In the recent past, the Erasmus School of Law of the Erasmus University Rotterdam considered to offer a new international bachelor program Law and Economics (IBLE). SEO Economic Research explored the potential market for this training and the potential needs of students and employers. The research presents primarily quantitative information and answers the question: does the labor market benefit from a new Law & Economics bachelor program in English?

In the academic year 2008/2009 no academic bachelor program Law & Economics was provided in the Netherlands, but all the universities provide a Bachelor of Economics or a Bachelor of Law. Students can choose between 27 different bachelor programs and universities offer even more relevant master programs, namely 75. Three out of these are in the field of Law and Economics.

Management, Economics and Law (MER) is the most relevant bachelor program at the university of applied sciences and is offered at seventeen different schools in the Netherlands. In addition universities of applied sciences offer mainly economic bachelor programs, eighteen different trainings at 27 universities of applied sciences.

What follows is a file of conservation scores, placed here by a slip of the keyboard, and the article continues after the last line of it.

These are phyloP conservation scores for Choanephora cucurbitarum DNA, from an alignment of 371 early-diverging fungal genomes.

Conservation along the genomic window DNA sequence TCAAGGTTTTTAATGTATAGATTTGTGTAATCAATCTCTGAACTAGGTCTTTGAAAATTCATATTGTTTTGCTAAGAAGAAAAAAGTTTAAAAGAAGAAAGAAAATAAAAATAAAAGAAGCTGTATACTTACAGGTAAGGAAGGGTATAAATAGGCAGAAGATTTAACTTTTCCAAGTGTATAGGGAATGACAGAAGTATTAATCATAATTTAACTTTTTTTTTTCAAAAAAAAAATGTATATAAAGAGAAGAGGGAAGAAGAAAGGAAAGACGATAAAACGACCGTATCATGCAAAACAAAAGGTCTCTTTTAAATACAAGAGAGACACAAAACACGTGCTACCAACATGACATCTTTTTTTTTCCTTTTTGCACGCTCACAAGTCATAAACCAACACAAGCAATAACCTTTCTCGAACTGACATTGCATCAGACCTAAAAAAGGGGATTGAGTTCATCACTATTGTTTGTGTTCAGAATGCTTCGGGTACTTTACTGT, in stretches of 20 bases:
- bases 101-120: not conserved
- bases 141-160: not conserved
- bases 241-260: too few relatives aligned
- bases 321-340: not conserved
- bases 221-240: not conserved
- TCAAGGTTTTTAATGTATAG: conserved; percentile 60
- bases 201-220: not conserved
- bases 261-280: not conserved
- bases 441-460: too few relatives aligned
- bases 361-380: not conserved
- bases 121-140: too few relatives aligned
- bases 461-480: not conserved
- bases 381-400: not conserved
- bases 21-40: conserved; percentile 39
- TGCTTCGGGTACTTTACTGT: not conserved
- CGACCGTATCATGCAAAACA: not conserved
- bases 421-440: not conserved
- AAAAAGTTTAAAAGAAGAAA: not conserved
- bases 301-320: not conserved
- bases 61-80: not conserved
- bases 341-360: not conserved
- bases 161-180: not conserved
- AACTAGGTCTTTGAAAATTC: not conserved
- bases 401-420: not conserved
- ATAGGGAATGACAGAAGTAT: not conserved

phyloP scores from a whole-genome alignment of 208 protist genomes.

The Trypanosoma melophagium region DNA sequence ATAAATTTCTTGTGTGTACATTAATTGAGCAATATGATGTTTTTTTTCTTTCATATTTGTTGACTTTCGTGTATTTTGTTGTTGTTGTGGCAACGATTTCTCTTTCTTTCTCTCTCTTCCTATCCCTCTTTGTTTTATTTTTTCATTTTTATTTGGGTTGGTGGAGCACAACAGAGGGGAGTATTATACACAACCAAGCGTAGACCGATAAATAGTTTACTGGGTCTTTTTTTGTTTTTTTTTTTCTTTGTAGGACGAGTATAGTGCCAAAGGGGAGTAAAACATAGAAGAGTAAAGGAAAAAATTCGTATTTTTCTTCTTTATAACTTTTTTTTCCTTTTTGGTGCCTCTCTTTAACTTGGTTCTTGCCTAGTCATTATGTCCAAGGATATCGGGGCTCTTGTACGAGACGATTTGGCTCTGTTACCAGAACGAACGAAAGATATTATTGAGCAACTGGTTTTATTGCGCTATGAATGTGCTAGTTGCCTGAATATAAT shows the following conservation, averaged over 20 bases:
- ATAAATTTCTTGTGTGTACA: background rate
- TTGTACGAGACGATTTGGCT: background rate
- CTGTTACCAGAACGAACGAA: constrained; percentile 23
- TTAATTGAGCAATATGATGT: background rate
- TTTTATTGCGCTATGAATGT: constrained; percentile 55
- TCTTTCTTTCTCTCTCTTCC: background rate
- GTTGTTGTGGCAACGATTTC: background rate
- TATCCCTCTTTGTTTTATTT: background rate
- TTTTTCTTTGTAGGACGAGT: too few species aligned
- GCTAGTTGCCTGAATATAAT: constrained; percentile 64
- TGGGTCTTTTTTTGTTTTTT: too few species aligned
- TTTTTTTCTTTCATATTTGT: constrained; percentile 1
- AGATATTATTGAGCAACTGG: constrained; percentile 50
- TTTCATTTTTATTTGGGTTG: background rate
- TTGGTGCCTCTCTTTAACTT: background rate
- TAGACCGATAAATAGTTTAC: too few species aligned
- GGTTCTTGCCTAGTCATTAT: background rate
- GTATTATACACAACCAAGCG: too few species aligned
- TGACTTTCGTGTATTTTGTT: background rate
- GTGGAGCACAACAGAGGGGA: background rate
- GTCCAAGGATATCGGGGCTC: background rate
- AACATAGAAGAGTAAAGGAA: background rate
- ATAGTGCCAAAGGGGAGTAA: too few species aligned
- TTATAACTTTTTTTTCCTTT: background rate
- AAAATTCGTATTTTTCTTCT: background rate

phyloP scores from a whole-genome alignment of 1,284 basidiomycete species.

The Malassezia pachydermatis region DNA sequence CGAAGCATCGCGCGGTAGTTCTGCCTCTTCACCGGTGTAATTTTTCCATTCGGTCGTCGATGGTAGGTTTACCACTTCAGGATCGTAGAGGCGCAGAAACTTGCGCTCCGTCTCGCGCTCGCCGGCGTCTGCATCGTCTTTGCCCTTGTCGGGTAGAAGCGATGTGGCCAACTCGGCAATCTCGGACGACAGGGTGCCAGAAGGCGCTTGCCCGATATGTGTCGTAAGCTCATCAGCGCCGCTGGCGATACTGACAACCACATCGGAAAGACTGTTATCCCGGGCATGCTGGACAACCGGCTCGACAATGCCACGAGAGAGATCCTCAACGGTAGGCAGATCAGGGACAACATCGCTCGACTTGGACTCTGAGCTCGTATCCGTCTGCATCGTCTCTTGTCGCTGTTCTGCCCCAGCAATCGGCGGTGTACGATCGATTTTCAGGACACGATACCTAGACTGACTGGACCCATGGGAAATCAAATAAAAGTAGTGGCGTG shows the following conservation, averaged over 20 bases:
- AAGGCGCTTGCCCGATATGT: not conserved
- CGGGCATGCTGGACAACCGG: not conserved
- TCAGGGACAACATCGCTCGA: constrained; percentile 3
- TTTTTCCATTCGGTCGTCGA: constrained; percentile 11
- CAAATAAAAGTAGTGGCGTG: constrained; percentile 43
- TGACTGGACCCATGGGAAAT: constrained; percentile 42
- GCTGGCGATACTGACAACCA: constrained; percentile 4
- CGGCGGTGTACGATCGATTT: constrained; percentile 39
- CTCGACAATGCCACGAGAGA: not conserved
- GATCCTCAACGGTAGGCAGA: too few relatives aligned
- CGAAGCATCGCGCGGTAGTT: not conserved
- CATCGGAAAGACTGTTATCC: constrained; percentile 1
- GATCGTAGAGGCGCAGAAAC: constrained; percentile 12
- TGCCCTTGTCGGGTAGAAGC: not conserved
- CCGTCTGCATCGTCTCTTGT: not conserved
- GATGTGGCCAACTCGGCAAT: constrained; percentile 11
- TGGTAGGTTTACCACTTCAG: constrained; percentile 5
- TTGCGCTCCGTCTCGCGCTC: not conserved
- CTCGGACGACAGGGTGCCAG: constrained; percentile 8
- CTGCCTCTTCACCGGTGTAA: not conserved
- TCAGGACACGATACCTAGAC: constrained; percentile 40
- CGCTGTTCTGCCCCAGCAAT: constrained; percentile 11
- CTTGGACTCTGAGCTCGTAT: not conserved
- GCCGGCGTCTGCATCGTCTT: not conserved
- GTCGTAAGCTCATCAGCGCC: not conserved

In the neighboring countries Belgium, Germany, and especially in the UK and Ireland there is a large range of relevant bachelor programs. Nevertheless, the majority exists of courses from Economics or Law. Only a few programs combine the two fields.

The business world is in need of people with an economic and judicial background. Most of the time a master degree is asked for. The career opportunities after graduation are diverse, but depending on the final level of the student. The English language of the training seems to be of no added value, but that may be based on a selection effect. Furthermore, the industry is currently suffering from the economic crisis, which makes it difficult for them to estimate what the employment prospects of graduates will be in the future.